Leon Trotsky read often

Portrait of a revolutionary

Bertrand M. Patenaude: "Trotsky"

Reviewed by Uwe Stolzmann

Leon Trotsky in Moscow, 1921 (AP Archives)

He organized the October Revolution of 1917 and created the Red Army: Leon Trotsky. Stanford historian Bertrand Patenaude has now presented a compelling portrait of the revolutionary.

Trotsky: "The fact that the proletariat first came to power in one of the most backward countries in Europe seems at first sight quite puzzling, but is nonetheless completely legal. The chain has been broken at its weakest link."

He was a colorful figure, one of the most prominent rebels of the 20th century: Lev Dawidowitsch Bronstein alias Leon Trotsky.

Trotsky: "The peasantry emerging from the Middle Ages cannot generalize its own anger politically. It is looking for the leader. The Russian peasantry has found this leader in the proletariat. That explains the riddle of the October Revolution."

Stalin ousted the rival. In 1929 he drove him out of the country. In the Soviet Union "Trotsky" was henceforth a synonym for evil, the enemy par excellence. With invented "Trotskyist" conspiracies, Stalin founded the terror of the 1930s and the show trials against Lenin's companions. Trotsky struggled.

Trotsky: "These trials have nothing to do with communism or socialism. That is Stalinism, that is, the irresponsible despotism of the bureaucracy over the people. The real criminals are the accusers."

Stalin's fiercest opponent has often been portrayed. Another biography is now appearing: "Trotsky. The Revolutionary Betrayed". Your author - Bertrand Patenaude, born 1956 - teaches history at Stanford University. What's new about his book? Patenaude focuses on Trotsky's final years, on the time in Mexico.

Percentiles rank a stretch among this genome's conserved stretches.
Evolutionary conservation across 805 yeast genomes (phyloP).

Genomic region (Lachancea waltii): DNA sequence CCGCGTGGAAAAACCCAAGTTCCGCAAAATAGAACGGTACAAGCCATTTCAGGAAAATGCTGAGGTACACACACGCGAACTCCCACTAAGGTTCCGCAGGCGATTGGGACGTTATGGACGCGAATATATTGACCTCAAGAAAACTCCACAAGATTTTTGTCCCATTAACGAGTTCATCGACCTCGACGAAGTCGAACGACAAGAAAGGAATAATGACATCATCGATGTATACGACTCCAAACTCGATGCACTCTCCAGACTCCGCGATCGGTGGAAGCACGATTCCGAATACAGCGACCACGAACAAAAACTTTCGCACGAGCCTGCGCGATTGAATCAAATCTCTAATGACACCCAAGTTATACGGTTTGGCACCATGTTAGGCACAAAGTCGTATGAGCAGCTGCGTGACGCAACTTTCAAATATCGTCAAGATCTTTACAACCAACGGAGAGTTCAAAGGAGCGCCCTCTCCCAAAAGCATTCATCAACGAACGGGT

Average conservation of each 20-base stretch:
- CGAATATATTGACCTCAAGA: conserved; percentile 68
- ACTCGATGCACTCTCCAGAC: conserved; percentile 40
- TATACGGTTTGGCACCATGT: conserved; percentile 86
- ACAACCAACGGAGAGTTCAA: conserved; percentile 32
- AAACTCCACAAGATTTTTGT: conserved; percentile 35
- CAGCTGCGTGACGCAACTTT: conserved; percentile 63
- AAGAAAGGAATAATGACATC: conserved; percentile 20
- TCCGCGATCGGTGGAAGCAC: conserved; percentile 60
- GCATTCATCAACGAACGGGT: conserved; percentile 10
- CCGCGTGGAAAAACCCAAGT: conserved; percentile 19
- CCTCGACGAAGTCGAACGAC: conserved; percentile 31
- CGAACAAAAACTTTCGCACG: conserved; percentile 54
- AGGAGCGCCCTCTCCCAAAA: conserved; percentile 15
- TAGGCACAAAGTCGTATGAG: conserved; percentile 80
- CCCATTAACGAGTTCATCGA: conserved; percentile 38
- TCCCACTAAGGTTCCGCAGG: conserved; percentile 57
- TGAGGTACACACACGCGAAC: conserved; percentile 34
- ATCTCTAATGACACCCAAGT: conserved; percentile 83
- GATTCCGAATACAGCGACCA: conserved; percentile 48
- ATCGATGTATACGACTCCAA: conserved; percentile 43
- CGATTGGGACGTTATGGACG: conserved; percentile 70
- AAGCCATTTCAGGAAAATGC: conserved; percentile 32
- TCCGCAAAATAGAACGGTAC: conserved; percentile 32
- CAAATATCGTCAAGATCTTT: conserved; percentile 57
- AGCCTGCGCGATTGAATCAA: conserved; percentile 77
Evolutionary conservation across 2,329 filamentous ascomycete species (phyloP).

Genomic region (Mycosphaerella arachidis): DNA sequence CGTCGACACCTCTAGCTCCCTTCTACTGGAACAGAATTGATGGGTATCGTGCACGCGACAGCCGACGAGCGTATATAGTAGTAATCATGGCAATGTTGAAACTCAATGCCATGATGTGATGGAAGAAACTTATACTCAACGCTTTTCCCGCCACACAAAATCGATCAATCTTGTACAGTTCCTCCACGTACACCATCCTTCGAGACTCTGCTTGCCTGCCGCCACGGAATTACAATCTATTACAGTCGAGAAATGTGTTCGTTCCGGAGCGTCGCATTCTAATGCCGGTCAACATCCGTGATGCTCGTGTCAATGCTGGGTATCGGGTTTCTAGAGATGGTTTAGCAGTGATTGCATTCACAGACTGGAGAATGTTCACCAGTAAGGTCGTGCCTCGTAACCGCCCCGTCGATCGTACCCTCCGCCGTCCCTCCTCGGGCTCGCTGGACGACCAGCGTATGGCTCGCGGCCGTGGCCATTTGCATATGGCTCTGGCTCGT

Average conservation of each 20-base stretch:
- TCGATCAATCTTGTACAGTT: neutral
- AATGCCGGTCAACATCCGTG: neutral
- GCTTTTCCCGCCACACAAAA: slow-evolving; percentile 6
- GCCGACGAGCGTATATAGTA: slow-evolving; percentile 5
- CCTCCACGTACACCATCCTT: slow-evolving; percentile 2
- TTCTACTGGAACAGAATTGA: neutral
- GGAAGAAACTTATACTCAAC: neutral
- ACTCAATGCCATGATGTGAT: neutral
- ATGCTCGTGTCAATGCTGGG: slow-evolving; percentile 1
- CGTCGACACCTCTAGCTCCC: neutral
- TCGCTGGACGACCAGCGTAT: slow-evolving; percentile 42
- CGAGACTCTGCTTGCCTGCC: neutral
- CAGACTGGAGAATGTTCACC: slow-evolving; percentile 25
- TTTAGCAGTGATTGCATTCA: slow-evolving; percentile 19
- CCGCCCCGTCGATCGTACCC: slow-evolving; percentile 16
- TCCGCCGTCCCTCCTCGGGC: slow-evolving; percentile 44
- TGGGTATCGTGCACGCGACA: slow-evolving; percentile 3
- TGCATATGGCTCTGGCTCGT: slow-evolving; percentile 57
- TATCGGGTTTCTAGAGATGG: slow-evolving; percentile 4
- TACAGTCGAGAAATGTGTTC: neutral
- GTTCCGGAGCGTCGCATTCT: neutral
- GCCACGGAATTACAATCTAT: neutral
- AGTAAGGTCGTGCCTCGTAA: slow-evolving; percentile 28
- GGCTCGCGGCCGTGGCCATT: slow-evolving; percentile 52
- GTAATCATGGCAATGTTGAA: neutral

Trotsky: "When monsters threatened my family with absurd accusations, the Mexican government opened the doors to this wonderful country and told us: Here you can freely defend your rights and your honor."

Patenaude shows the obsessed revolutionary, bossy and vain, and the desperate emigrant. He describes the affair with Frida Kahlo, who called her lover "piochitas", goatee. He sketches the hermit, Trotsky, raising cacti and rabbits.

He draws the house in Coyoacán, a suburb of Mexico City, this fortress, guarded by bodyguards from the USA. The historian describes the ice ax attack of August 20, 1940 in great detail, with a lot of melodrama.

"Suddenly the afternoon's silence was broken by a terrible scream. Trotsky staggered out of his study. Blood ran down his face." Look what they did to me! "He groaned. There were large pools of blood on the floor. Ramón Mercader stood in the middle of the room gasping for breath, grimacing, arms hanging. Robins hit Mercader in the head with the grip of his revolver. The assassin fell to the floor. "

Cover: "Bertrand M. Patenaude: Trotsky" (Propylaea) For his book, Patenaude used newly developed sources: Trotsky's archive, which the "old man" sold to Harvard University in the year he died, diaries and letters, statements from bodyguards and secretaries as well KGB files. The author has condensed his findings into a large narrative, a kind of adventure film.

He writes so vividly as if he had been there. The reader sometimes has the feeling that he is looking over the shoulder of a tired revolutionary at his desk in Coyoacán. This book is also a secret service thriller, the chronicle of a dark time full of card games, intrigues, and contract killings.

What is bothering you while reading? Perhaps the voyeurism in some passages. The tearful theatrics towards the end. And the historian's ambivalent relationship to his figure. Of course: Patenaude names Trotsky's dark sides.

He characterizes him as brutal and unscrupulous. It shows Narcissus, "trying too hard to admire himself in the mirror of history". He also outlines the twisted worldview of this person who co-founded the first totalitarian state and who to the end extolled it as progressive.

On the other hand: Patenaude gets so close to his protagonist that he - and the reader - sympathize with the man. Poor Trotsky, hounded and murdered on behalf of a tyrant. We'd almost forget: the man was a tyrant himself. A terrorist. A self-proclaimed messiah. Turning to his Fourth International, that movement of elect, Trotsky said a few months before his death:

"Dear friends. We are not a party like other parties. Our goal is the full material and spiritual liberation of the exploited through the socialist revolution. Nobody will lead this revolution if not the Bolshevik-Leninists. Nobody else but us."

Bertrand M. Patenaude: Trotsky. The betrayed revolutionary
From the American by Stephan Gebauer. Propylaen Verlag, Berlin 2010. 430 pages, 24.95 euros